KYSO Flash
Knock-Your-Socks-Off Art and Literature
Issue 3: Spring 2015
Poem: 183 words

Just the Still World

by Judy Jordan
No need for a place called Eden,
     no need for the fall,
two people cowering before God,
     curses stumbling them forward,

not this December day in the sudden warmth
     of southern wind,
clouds floated down to the trees’ top branches,
sun a soap-spoon skimming suds from the sky
and I’ve pushed through three feet
of snow into the woods
to the creek sludging toward its own distant death,
     an estuarial edge
which will render it without want, nameless.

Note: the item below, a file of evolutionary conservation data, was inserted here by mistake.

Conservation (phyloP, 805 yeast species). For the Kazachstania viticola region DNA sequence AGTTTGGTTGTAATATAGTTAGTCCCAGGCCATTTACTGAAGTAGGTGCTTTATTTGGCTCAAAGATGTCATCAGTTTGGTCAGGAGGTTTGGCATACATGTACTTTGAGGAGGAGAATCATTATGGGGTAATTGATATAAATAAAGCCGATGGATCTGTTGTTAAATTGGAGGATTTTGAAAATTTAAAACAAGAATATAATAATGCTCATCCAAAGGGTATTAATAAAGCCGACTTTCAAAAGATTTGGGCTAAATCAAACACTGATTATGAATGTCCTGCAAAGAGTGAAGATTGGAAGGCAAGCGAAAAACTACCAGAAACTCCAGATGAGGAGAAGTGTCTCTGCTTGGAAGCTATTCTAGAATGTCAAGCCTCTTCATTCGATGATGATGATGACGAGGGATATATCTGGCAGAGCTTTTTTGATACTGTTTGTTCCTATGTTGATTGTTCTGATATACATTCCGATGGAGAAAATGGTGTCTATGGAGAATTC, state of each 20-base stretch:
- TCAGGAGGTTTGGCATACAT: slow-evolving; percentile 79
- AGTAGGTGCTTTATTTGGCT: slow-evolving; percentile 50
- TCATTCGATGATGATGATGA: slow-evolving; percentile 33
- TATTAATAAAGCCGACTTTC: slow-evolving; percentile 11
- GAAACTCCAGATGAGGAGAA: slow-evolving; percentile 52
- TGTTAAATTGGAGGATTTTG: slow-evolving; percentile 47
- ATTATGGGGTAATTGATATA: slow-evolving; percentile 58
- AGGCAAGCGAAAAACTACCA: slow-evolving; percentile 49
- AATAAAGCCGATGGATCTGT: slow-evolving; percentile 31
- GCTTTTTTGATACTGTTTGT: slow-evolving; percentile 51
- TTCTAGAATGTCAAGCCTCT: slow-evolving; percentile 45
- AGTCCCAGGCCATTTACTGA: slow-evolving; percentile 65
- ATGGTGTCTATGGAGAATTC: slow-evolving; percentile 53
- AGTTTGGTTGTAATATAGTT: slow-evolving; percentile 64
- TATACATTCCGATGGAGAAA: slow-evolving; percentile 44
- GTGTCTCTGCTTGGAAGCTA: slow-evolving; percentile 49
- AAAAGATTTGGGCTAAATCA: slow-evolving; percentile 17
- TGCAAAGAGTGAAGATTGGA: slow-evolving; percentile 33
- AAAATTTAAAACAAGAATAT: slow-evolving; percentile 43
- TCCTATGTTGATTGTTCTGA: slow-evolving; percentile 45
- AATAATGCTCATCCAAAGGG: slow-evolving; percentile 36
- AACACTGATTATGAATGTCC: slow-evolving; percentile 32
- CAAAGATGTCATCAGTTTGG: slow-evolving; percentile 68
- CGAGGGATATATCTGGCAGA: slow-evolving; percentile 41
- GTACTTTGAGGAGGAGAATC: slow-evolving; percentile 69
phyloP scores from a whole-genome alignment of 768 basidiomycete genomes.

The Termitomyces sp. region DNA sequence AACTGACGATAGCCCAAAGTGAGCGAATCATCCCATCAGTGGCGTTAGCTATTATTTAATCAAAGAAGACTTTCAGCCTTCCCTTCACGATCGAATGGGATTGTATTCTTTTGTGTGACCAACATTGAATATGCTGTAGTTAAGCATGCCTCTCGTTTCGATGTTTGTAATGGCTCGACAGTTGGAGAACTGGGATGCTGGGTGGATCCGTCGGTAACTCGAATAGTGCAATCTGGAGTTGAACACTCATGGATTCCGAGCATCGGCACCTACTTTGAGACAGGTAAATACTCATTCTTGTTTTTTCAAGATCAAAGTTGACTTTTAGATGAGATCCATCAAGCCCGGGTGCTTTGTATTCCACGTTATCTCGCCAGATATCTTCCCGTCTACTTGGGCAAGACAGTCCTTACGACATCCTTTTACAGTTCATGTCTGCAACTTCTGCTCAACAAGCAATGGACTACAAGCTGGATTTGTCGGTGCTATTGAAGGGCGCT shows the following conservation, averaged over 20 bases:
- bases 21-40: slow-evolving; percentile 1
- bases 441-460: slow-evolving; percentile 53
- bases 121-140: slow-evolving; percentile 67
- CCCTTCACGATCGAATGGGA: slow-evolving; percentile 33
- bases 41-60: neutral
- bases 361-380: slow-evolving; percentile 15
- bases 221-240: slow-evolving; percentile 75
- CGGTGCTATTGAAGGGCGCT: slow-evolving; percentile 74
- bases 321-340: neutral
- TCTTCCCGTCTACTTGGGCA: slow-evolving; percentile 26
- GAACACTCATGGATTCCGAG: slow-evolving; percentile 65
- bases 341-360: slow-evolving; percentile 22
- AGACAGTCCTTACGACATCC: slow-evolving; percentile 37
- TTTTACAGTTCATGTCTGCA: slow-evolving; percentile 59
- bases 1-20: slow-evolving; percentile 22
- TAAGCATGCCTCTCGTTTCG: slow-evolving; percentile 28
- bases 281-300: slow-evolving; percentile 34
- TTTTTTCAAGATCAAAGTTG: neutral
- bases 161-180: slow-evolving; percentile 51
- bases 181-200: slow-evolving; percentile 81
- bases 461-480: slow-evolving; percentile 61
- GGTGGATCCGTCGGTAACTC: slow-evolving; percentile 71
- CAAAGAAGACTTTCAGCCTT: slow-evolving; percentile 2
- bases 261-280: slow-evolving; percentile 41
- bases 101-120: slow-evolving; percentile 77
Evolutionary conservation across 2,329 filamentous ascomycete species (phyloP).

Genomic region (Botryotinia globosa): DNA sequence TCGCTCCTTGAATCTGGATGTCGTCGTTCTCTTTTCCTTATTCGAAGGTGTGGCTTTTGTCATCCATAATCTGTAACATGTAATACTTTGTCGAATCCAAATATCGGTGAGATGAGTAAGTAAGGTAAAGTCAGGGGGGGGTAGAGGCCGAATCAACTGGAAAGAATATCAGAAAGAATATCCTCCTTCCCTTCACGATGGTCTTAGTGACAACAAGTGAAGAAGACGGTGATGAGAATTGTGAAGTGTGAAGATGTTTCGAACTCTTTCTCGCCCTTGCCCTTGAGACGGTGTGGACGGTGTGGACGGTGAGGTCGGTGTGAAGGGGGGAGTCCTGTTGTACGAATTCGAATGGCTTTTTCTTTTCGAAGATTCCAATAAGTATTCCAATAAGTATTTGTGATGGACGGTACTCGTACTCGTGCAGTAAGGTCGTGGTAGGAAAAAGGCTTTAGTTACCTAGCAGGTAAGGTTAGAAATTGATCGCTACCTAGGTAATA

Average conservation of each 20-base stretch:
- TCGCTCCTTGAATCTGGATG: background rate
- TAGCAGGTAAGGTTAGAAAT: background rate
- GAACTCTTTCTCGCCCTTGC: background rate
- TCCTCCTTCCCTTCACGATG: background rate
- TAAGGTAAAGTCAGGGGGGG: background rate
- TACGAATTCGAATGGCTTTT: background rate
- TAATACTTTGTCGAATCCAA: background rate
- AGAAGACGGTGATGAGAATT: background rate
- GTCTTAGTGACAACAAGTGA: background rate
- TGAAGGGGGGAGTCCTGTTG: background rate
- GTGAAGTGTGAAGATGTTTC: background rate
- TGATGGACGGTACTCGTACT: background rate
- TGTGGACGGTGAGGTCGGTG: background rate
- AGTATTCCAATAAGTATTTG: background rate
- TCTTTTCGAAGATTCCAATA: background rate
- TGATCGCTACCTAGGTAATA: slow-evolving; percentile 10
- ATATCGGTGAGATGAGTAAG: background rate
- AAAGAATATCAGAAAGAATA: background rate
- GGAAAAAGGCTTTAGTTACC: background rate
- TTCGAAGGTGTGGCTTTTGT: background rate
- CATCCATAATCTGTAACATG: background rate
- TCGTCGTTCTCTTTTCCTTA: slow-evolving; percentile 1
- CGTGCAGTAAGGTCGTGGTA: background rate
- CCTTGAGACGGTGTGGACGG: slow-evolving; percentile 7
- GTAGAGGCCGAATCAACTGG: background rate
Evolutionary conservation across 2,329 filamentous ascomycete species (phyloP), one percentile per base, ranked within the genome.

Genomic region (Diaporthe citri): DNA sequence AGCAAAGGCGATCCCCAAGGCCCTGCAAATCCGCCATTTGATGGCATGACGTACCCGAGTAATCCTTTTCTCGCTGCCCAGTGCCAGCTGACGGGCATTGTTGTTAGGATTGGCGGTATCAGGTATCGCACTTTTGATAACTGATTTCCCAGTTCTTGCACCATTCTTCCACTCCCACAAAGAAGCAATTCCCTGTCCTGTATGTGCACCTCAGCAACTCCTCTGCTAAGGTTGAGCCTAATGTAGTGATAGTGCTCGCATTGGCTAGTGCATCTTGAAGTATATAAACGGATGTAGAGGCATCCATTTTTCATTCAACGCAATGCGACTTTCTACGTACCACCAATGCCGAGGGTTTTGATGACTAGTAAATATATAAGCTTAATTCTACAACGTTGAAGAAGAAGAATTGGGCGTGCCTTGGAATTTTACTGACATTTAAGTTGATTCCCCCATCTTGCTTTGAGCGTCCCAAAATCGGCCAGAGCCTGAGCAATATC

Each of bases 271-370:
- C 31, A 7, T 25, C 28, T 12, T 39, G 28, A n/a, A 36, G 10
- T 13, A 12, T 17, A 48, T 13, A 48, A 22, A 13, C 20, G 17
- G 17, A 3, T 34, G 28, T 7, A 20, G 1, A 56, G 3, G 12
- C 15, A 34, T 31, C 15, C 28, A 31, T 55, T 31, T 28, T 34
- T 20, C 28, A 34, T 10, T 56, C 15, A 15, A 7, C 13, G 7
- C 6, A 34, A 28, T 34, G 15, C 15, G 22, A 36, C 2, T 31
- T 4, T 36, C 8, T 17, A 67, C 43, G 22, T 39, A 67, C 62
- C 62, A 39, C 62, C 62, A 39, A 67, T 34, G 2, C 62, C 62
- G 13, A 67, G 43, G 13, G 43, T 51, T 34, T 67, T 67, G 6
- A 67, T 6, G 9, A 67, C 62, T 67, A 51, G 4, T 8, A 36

Today even this in silence, as if that were an answer,
an easy slide toward no future,
                                        oil-black shimmer of presence,
between the untracked banks of snow
like a snake, elegant and sinuous, gliding
     toward the ocean
                            and like a snake,
     uncaring for anything except this one milk-light moment
balanced here in the quiet woods, sun now sputtered to night,
     Callisto and her son slung against the northern sky,
no animal sounds, no wind whisking through birch,
     catkins dark with water,
no words, worry, or bewilderment,
                                               just the still world,
just the spell-bound and sensuous
creek easing toward its salty grave.

—From the author’s third book, Hunger, which chronicles the two years she lived in a greenhouse; the manuscript is with LSU Press.

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